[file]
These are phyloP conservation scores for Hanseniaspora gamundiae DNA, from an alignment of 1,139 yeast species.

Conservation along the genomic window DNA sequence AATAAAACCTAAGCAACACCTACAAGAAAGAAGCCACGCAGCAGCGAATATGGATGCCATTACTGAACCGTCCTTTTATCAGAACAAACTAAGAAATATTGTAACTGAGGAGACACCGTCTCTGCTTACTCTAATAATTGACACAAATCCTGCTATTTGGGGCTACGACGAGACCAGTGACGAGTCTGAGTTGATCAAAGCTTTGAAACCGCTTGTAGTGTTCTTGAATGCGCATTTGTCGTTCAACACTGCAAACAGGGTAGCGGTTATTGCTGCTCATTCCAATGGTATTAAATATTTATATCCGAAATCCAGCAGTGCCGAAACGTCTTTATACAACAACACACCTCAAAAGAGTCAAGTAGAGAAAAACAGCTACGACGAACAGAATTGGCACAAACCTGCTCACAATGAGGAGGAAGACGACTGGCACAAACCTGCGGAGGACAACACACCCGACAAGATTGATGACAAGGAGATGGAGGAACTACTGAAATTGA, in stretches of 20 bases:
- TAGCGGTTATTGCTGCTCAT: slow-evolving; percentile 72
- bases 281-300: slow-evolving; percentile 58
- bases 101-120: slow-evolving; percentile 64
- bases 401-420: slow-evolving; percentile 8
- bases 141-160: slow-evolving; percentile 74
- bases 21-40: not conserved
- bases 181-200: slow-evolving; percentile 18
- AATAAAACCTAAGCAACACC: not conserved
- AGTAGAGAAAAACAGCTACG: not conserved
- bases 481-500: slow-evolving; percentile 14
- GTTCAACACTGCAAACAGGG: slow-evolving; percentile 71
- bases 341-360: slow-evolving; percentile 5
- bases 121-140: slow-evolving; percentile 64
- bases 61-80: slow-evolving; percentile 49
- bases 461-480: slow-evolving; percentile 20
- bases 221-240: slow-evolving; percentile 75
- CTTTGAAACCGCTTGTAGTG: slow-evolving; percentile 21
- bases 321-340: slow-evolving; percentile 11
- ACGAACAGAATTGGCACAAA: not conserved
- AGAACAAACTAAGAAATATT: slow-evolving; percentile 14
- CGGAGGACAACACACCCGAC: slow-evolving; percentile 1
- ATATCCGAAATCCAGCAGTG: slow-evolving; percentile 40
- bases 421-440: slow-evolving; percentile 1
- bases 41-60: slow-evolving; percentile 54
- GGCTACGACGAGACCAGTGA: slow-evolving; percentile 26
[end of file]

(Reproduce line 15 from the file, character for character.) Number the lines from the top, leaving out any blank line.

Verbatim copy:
- bases 121-140: slow-evolving; percentile 64